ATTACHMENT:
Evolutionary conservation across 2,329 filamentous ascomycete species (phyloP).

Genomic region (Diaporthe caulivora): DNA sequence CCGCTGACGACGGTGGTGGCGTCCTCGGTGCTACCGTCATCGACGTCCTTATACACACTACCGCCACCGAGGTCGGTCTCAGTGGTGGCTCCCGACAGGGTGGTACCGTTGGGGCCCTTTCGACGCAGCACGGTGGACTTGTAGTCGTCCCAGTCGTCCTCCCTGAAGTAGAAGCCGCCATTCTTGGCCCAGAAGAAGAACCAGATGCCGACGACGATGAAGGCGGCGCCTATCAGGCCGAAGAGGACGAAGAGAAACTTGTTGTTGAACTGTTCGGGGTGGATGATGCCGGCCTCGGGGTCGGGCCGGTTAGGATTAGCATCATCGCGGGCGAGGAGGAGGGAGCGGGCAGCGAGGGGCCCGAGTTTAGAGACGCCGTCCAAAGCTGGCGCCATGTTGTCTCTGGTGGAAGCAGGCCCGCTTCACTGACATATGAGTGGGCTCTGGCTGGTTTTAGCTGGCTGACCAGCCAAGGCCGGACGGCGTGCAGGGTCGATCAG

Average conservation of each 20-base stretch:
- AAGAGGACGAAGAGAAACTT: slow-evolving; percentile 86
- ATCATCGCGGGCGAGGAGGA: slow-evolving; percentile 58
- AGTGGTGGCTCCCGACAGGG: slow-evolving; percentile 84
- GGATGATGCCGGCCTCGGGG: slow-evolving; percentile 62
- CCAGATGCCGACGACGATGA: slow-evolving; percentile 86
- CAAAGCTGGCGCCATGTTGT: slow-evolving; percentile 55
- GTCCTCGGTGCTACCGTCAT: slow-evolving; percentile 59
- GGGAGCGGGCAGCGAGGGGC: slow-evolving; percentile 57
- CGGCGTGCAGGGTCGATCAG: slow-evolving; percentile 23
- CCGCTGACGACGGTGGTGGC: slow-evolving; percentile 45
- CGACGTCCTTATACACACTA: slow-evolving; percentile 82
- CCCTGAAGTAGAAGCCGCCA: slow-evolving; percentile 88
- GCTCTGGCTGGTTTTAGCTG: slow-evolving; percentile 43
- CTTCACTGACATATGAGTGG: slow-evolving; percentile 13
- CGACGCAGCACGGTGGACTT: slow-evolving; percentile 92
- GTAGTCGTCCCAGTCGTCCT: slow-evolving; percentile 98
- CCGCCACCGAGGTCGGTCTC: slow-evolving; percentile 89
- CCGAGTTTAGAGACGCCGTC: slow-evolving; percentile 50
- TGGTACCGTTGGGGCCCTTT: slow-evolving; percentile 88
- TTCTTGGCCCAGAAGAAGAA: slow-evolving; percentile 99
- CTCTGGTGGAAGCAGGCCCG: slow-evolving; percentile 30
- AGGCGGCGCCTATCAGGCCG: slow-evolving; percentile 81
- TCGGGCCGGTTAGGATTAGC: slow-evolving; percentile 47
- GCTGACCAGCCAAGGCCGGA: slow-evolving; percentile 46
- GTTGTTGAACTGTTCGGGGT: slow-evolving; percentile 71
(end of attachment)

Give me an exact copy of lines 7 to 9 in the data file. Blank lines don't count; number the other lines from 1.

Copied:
- GGATGATGCCGGCCTCGGGG: slow-evolving; percentile 62
- CCAGATGCCGACGACGATGA: slow-evolving; percentile 86
- CAAAGCTGGCGCCATGTTGT: slow-evolving; percentile 55